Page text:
I wondered afterwards if I would have liked the book more if I hadn't had such high expectations: but regardless of my expectations, I think I'd have been disappointed.
The plot promised on the back of the book, which sounded so interesting to me, isn't quite accurate.
When Cassie was little, her grandmother told her stories about the Arctic... about frost and snow, and a beautiful castle made of ice, and about her mother, who made a deal with the Polar Bear King. But Cassie is older now and has no time for fairytales and talking animals, or lies about her dead mother.
But when Cassie comes face to face with a mysterious polar bear, one that defies all scientific fact or knowledge, she begins to realise that the fairytales could actually be true. Discovering that her mother might still be alive, Cassie makes her own deal with the Polar Bear King, embarking on a dangerous journey to save her. But the deal comes with consequences she never bargained for, and before her journey's end, Cassie will discover the true meaning of family, and of loss and love.
Fact: Cassie doesn't embark on a journey, dangerous or otherwise, to save her mother. She makes a deal with the Polar Bear King to save her mother, but does nothing other than that. She embarks on a journey, sure, but it has nothing to do with her mother.
I felt no affection for the hero of this piece: he seemed stupid, irresponsible and presumptive, and the romance part of the story was actually very boring. I felt a little more affection for Cassie, but I didn't understand how she could be so content and passive, in the first part of the book. Also boring.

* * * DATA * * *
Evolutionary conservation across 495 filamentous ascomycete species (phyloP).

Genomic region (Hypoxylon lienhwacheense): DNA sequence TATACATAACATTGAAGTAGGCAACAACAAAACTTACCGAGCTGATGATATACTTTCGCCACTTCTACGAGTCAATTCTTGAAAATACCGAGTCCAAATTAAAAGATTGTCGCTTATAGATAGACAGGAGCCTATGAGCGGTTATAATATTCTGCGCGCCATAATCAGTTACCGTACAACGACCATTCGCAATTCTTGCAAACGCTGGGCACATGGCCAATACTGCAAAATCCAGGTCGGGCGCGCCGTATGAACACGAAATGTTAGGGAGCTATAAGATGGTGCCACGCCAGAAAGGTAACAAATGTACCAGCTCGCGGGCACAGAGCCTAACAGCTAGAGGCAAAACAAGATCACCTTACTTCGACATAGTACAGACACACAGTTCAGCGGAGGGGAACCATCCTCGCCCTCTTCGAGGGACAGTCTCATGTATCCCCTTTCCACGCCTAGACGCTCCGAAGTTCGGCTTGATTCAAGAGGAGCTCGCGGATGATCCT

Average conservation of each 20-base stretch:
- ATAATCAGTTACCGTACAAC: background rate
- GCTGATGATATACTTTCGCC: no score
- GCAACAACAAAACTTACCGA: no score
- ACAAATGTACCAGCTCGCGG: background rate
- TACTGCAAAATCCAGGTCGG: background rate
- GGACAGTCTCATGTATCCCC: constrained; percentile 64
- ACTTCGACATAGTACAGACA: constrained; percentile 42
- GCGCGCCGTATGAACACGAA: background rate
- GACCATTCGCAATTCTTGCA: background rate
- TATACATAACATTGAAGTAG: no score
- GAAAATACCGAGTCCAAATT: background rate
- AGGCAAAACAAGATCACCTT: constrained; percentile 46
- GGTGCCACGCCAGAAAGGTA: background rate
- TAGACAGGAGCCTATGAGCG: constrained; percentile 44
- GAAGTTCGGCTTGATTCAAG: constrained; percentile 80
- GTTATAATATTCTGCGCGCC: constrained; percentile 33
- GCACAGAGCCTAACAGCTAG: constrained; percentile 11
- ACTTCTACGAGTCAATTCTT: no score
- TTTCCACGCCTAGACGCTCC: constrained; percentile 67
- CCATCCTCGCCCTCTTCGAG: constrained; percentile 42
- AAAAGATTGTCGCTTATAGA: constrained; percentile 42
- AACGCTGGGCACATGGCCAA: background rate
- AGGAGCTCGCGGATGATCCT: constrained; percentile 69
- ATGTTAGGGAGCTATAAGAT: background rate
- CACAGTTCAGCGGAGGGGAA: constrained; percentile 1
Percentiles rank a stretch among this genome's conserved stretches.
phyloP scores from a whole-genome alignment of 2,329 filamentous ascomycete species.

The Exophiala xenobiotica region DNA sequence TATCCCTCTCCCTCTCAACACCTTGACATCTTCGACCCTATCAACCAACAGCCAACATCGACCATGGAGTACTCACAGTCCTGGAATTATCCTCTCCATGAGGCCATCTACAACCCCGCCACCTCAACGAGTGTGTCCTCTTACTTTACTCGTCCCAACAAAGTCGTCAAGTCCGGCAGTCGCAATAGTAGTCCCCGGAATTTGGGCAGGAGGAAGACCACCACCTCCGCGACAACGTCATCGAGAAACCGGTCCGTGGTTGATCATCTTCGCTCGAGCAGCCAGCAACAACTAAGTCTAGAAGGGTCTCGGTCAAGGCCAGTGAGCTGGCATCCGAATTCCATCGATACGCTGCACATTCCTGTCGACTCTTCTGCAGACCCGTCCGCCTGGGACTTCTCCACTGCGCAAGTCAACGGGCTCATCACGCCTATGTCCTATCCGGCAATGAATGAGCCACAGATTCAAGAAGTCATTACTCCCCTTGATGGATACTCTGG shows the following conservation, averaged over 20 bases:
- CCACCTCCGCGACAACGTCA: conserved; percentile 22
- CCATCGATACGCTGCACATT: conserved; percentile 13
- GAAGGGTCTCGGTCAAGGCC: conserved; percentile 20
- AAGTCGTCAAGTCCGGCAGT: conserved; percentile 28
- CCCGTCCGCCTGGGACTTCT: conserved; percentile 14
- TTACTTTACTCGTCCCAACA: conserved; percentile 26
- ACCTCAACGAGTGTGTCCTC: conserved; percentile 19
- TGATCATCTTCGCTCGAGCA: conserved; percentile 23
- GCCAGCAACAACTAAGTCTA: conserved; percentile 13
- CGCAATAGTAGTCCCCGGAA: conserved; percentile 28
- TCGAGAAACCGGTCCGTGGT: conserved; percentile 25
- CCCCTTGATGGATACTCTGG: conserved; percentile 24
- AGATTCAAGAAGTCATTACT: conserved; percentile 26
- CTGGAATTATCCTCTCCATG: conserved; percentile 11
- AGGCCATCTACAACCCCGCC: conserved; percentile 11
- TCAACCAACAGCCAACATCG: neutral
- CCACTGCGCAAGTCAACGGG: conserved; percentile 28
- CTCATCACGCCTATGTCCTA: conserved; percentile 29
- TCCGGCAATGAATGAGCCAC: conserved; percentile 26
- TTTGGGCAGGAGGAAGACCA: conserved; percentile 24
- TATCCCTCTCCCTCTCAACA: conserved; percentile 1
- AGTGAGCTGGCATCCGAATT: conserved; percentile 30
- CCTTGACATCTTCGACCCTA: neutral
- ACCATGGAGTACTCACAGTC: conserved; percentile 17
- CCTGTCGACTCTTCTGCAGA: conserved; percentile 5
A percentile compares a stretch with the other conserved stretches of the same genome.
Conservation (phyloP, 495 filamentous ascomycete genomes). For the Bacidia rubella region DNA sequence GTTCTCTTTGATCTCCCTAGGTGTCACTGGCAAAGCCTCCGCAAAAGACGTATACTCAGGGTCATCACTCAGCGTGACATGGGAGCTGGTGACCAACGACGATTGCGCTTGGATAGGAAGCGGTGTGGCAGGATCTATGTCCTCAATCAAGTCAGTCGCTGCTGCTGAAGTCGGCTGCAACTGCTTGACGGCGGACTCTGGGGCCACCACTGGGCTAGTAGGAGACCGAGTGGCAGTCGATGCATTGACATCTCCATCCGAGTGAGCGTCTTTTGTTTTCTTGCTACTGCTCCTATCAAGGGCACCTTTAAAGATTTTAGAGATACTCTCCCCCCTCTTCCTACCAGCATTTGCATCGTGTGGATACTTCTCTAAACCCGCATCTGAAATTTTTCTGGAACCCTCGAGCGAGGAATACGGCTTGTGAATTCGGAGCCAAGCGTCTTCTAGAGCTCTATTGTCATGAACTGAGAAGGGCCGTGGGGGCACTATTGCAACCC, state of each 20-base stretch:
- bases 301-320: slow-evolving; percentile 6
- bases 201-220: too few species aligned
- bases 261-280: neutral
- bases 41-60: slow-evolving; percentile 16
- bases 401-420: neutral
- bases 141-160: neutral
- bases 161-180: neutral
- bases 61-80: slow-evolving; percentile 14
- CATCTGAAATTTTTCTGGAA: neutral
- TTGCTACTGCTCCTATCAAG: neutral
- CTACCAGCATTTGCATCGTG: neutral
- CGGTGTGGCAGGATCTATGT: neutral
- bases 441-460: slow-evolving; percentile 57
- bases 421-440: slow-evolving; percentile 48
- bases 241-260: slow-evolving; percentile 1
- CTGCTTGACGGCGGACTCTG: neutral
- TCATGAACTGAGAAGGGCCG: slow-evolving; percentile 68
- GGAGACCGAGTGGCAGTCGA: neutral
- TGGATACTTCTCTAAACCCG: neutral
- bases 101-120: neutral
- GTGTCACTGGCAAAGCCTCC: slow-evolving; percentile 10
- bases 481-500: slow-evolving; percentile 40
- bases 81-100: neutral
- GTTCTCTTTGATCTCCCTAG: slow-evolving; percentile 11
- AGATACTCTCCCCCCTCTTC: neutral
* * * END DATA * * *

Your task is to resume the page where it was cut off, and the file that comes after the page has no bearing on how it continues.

Durst can write. I follow and enjoy her blog, and I definitely enjoy her retold fairytales on her blog. But I really think here that part of the problem was her plot; as per below, it was too problematic to work properly as a romance.
I think the most irritating thing for me, though, was that the solution to the characters' core problem was so obvious. Not to the reader — to the characters. I don't know how the only character to figure it out was Cassie.
I feel sad writing this about the book. I really wanted to enjoy it; I liked the fairytale it was based on. Durst seems like a really nice person, and I've heard of many positive reviews of the book. And I certainly didn't hate it; it wasn't terrible. Maybe I'm too old for the teen audience it's aimed at, because to me it was just... OK.
While still trying not to spoil too much of the book, if you know the polar bear king fairytale before you read this book (which I did), then this won't be much of a spoiler anyway. But I think Durst's main problem here was with her plot, which meant Cassie had to be in love with the Polar Bear King before she could go off to rescue him. This meant that her falling in love with him had to be done quite quickly, page-wise; which meant that I, the reader, never fell in love with him. I think it's important, in a romance, for your reader fall in love with your hero (not for themselves, but on the heroine's behalf); otherwise the reader won't feel any empathy for their situation, won't root for the heroine to fight through and win.
Well, I found the hero irritating and didn't understand the heroine's love for him; and I didn't feel any empathy for their quandary at all.